Scroll to the right to check out some of their designs:




Source: Design Father


You can now crack a cold one after scaling Mt. Everest. Brew-loving mountaineers will go crazy over Beer Concentrate, a powder that when combined with water and carbonated will magically become an honest-to-goodness delicious craft ale. Welcome to the future. Alaskan school teacher and amateur brewer Pat Tatera created the NASA-caliber miracle so backpackers didn’t have to carry a heavy case of brewskis up a mountain. And it’s easy to make: simply take a packet, mix it with carbonated — and hopefully filtered — locally-sourced water, and then enjoy your micro brew in the great outdoors. Buy the Portable Carbonator and various powder packets at the online store, and stow away the goods along with the carabiners and cooking gear. You and your hiking buddies will never go hiking sober again.



Source: Thrillist


As the latest innovation in sustainable surfboard production, Global Surf Industries‘ Coco Mat Technology employs coconut husk fibers to reduce both board weight and harmful chemicals used in processing and manufacturing. Weighing between three and four pounds lighter than traditional epoxy boards, the strength-to-weight ratio of the Coco Mat boards supports their claim as the world’s lightest, strongest and therefore fastest surfboards currently on the market.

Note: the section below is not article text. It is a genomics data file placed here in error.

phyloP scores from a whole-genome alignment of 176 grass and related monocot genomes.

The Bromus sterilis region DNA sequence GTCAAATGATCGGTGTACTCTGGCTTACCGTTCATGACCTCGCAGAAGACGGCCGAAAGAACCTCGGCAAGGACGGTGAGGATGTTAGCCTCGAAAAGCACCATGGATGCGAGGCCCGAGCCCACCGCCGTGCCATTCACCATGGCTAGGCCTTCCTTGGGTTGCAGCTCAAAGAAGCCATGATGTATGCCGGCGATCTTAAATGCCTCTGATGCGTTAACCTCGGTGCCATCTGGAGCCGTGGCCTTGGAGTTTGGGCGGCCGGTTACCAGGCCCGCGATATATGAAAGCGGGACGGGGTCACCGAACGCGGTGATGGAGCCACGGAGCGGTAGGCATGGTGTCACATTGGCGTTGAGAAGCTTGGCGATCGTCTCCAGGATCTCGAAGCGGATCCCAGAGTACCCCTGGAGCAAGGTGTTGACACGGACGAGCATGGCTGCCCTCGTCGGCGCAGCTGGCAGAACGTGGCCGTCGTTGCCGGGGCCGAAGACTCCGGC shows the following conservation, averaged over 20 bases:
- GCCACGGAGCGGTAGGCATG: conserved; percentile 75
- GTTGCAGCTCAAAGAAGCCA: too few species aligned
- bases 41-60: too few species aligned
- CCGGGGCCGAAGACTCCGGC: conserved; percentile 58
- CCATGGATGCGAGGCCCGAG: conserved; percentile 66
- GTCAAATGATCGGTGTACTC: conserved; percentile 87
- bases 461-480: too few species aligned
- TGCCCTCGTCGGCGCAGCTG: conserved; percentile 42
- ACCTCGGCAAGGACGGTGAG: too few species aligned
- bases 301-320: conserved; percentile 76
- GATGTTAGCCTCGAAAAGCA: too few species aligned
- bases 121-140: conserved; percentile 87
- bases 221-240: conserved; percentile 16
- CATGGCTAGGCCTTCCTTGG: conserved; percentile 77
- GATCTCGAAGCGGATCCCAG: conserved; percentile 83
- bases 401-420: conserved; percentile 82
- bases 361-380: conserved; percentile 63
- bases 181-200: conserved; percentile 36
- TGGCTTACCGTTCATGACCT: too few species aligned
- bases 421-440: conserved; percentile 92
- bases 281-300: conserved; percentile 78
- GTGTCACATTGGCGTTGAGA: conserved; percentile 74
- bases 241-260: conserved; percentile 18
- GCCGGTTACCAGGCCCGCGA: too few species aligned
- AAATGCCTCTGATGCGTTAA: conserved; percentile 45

The production process for Coco Mat surfboards uses discarded fibers gathered from local self-sustaining crops near the manufacturing facility, making the production process significantly more environmentally sound than the methods to make traditional epoxy models. The readily available husk fibers only require minimal processing before being randomly arranged between layers of fiberglass, an innovative technique that lends each board a unique look and, more importantly, reinforces the fiberglass laminate.

The agile, loose-riding boards include the small fish, which at just 6’4″ makes an ideal board for less than ideal conditions. Plus, the board’s squat shape helps it retain stability, which would otherwise be lost with extra length.

As the boards grow in size the weight differential increases as well, with the Coco Mat stand-up paddle boards and longboards weighing in four pounds lighter than traditional epoxy models. Keep an eye out online and in specialty shops for the NSP Coco Mat boards‘s March 2012 release.